Wednesday, December 2, 2015

Does Tech Mean the End of Teaching As We Know It?

There’s been a lot of discussion in my learning networks lately warning of the horrors of students learning from screens and relegating teachers to the status of robot babysitters. Here’s one such snippet from the Stop Common Core blog.

==For a while teachers will be on the sidelines to coach kids through the modules, check the data dashboards, and sign off on community projects. But over time, taxpayers will start to think “maybe we don’t really need actual school buildings or teachers anymore.” “It’s so much easier to just have learning hubs with mentors who don’t have tenure or pension benefits and are paid through grants.”

“Who wants to shoulder a property tax increase for new roofs or boilers?” “Surely we can recoup some funding by selling off our aging buildings to condo developers.” And so slowly that people don’t even realize what is taking place, schools, as real physical entities, will be dissolved. Schools will have become diffused within the community, the exact opposite of an anchor.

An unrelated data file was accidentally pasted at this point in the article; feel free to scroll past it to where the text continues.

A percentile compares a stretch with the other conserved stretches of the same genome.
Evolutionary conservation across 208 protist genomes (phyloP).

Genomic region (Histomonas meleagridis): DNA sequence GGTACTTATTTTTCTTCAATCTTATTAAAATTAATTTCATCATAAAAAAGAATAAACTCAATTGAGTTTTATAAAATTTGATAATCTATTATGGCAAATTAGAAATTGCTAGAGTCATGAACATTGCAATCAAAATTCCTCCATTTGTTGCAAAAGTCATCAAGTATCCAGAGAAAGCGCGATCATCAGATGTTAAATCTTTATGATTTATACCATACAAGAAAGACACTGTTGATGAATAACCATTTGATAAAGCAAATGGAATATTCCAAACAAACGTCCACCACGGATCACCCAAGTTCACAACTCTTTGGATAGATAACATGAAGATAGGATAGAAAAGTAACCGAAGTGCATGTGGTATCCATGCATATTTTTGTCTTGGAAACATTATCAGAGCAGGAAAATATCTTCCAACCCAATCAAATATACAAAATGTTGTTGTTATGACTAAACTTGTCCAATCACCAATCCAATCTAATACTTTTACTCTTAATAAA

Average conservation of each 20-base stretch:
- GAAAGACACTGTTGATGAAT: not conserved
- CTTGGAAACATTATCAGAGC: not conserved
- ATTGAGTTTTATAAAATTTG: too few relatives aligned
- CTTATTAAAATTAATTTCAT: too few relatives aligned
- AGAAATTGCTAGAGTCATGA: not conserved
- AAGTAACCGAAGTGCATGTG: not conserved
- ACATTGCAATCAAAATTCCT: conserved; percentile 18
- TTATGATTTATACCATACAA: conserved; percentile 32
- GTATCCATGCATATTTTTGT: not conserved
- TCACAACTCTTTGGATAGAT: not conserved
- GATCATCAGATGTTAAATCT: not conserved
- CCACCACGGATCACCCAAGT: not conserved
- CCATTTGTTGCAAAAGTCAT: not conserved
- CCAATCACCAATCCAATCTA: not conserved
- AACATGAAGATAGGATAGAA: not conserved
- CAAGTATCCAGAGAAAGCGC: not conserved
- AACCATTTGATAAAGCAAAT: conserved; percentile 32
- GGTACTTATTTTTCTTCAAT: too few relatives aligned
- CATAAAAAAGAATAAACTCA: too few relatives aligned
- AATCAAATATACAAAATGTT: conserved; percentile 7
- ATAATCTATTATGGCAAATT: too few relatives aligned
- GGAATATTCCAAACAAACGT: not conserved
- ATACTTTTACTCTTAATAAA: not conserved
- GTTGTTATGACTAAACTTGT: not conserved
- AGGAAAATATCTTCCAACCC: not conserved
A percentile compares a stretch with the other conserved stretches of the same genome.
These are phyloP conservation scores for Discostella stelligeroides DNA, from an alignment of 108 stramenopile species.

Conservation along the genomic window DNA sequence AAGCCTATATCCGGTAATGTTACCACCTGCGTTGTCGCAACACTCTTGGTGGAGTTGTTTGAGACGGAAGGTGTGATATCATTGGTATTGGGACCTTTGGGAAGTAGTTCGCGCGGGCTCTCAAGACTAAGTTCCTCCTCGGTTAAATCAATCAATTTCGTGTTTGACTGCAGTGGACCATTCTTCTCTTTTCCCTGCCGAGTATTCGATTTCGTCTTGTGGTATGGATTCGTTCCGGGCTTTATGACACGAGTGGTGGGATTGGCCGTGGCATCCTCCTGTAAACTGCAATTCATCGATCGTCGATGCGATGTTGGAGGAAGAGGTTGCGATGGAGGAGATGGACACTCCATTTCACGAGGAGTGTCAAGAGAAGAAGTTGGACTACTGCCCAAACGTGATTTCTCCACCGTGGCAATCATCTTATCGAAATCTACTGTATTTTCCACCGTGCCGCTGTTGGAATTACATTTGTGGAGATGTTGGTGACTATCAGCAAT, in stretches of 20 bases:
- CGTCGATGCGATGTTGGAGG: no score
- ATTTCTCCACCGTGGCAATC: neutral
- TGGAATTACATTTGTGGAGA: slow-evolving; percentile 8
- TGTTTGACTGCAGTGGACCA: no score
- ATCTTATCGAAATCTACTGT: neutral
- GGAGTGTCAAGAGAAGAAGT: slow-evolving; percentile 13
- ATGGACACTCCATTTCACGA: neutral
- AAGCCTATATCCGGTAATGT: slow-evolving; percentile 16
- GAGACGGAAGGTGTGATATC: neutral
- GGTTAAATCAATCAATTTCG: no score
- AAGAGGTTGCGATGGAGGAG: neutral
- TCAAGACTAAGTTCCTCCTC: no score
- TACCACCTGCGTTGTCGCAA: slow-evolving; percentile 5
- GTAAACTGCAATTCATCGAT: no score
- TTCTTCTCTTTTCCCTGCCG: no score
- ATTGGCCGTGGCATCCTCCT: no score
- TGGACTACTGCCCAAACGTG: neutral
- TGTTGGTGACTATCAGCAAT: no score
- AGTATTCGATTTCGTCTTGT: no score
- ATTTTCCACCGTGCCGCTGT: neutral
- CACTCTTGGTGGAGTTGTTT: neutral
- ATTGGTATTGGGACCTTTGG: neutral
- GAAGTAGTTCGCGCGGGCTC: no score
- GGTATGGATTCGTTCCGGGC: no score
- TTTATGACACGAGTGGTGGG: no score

So if you hear people start talking about “any time, anywhere, any pace learning,” pause. Do you want to outsource your child’s education to uncertified partners or computer modules? ==

I’m an educator....and none of this sounds terrifying or disturbing to me. The above author asks parents if they want to outsource their child’s education to uncertified partners and computer modules.  What’s really wrong with that? Industry experts and peers who share interests provide a wonderful way to learn, if it’s chosen by young people who enjoy the content and the method. Textbooks are often no competition for interactive learning that could take place online.  The question is this: Does technology really mean the end of teaching as we know it? I hope so.  
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